Mentally, I went through the whole process of getting them removed. Of the physical trauma of multiple surgeries and the emotional trauma of having to re-build my body, knowing my shape will never be quite the same no matter how good the plastic surgeon. Knowing that the replacement breasts will have no sensation, so my sex life will be altered on a basic nerve-ending level as much as it will be emotionally. Knowing that if I do manage to have children, I won't be able to nurse them.

And the physical recovery is not something I could do on my own. Someone would have to come stay with me: even if I ignore my own needs enough to shrug off the idea of not being able to open my kitchen cabinets or wash my hair, I can't ignore that I wouldn't be able to take the dogs out and so three or four times a day I'd need someone else there. Would I accept Berowne's pre-emptive offer of being that person? His job is an hour and a half away from my house. Would I ask one of my brothers to fly to Massachusetts and stay with me? Have my friends rotate days? Why did I park at a meter instead of the garage? I'm going to leave here with a cancer diagnosis and find my car's been towed. How do I ask for help without it being a tacit admission that I have failed at everything ever?

Most days I like living alone. Sitting in a mammography waiting room, facing surgery which would leave me with honest-to-God drains under each arm and no ability to even take my own dogs outside when they need to pee, I did not like it one bit.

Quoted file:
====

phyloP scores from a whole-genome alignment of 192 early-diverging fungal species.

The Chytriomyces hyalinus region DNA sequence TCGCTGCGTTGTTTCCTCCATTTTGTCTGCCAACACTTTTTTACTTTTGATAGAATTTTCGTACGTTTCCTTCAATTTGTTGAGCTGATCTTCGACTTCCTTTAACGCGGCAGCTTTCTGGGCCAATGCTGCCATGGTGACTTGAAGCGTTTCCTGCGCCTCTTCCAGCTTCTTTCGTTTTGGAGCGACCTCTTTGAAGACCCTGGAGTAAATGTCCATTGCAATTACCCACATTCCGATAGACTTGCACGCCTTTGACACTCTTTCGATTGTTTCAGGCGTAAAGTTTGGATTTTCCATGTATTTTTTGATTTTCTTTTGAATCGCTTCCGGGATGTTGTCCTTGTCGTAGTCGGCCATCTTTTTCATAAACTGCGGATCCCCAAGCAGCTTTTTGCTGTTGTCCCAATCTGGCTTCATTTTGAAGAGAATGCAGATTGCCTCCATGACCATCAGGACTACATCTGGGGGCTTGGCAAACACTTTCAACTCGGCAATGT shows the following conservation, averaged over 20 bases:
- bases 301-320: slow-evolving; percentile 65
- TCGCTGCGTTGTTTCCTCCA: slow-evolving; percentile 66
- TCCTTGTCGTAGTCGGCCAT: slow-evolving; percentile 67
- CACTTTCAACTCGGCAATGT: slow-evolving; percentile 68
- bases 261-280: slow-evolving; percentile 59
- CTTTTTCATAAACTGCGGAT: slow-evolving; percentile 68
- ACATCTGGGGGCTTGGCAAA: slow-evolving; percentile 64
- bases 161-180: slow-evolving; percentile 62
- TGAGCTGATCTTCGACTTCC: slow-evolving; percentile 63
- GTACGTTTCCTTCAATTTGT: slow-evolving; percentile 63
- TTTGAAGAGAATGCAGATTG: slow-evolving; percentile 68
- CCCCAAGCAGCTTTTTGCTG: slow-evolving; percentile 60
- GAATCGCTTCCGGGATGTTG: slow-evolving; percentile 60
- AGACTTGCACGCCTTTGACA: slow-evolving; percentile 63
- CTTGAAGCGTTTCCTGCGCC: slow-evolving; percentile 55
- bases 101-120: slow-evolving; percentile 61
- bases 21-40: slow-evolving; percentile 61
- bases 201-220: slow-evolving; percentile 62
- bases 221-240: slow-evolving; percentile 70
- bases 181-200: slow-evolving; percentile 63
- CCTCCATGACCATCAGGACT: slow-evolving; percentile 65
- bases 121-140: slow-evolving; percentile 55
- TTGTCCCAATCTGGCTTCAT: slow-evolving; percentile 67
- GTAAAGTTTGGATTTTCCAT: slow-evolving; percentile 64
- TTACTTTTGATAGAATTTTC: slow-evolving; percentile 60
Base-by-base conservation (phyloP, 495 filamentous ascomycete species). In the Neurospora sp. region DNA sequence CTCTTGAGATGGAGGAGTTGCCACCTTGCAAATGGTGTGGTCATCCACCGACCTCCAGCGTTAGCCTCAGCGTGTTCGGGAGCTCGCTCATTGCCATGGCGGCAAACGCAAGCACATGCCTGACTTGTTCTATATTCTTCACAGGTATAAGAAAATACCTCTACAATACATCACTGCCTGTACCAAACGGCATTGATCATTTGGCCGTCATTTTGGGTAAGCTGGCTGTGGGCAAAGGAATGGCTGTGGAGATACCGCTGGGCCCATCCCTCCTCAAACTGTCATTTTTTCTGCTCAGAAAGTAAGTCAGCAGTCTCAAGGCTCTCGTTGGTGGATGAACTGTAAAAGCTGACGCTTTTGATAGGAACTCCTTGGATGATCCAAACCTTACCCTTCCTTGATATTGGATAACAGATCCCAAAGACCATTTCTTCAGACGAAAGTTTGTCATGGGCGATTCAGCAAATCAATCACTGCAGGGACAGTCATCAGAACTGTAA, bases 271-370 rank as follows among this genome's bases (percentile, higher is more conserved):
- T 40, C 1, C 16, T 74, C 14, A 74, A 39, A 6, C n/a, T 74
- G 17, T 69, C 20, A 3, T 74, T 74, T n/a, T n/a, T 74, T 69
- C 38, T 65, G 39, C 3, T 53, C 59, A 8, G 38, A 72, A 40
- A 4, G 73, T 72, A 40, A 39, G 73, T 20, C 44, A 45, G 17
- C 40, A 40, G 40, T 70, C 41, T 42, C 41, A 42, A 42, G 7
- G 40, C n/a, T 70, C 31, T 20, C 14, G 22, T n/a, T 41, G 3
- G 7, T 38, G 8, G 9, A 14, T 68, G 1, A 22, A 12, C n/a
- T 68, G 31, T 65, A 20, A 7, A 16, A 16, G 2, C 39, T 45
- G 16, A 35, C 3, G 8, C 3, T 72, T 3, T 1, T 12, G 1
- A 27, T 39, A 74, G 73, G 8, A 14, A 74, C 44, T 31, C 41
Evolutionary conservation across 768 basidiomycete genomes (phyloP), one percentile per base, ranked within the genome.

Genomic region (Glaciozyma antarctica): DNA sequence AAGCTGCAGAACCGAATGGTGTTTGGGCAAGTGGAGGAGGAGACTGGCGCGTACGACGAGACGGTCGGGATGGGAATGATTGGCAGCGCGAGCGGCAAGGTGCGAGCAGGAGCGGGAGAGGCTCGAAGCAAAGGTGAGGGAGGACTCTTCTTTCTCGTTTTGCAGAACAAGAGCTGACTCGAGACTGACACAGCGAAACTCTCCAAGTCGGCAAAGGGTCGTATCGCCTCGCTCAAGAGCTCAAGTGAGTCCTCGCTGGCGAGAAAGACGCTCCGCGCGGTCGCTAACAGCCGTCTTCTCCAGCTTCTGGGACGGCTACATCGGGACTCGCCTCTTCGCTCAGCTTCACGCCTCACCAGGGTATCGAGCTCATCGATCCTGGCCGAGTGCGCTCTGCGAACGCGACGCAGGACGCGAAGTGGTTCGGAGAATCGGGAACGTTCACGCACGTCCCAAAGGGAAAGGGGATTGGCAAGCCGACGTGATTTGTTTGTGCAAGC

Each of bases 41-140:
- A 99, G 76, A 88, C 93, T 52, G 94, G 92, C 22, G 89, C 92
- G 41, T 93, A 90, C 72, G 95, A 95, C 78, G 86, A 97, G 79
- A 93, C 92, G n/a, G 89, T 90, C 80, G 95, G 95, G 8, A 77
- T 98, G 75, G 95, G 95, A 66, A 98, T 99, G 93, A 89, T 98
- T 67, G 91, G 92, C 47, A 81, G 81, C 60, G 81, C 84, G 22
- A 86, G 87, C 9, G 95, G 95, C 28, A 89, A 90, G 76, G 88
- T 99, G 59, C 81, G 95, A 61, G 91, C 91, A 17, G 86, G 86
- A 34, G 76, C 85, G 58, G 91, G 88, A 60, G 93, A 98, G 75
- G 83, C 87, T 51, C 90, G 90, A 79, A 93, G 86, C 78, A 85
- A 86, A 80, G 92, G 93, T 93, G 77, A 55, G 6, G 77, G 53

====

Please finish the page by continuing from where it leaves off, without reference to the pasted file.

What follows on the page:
The tech finally pushed the curtain aside and said, "Beatrice? Do you want to talk to the doctor?"

I gave her a puzzled look. Do I want to? Don't I have to? Surely they aren't going to let a tech tell me the cancer is back?

"You're good," she said. "Good good. But the doctor wants you to come back in six months, not a year."


She said a few more times, "You're good good," because she could tell from my expression it wasn't sinking in, and let me get dressed, and then I met with the doctor. He told me that the white spots were all proven to be milk of calcium deposits, as they reacted properly to the Torquemada Squish. However, around the surgery site on the other breast, there are spots which could be either fat necrosis - a typical aftereffect of surgery - or potential microcalcifications of the type which were previously found to be cancerous. So he recommends keeping an eye on those and re-checking in six months.

I meet with one of my oncologists next week, to discuss further. If she's cool with waiting six months, I will feel fine about that. (I will be a WRECK in March 2013, but that's then.) I walked out so exhausted from the excess of emotion that I felt numb, and found that my car was still there, and ran a bunch of errands in a dazed state, and that night was in my pajamas by five and sound asleep by eight-thirty.

My boobs live to fight another day! Once they have recovered, that is. Ow.

I am really, really lucky to have the people around me that I do. Doctors and friends and family and all. I know I'll get through whatever happens in six months, and I'll keep working on my ability to ask for help. And on my ability to maneuver my ridiculous muscle car into small spaces, so that I can park in the damn garage next time.


  1. HOLY SHIT. That sounds so nervewracking - glad you are okay! And really glad B was there before to support you, too.

  2. Cried at this. I still don't know how you did it, and continue to do it.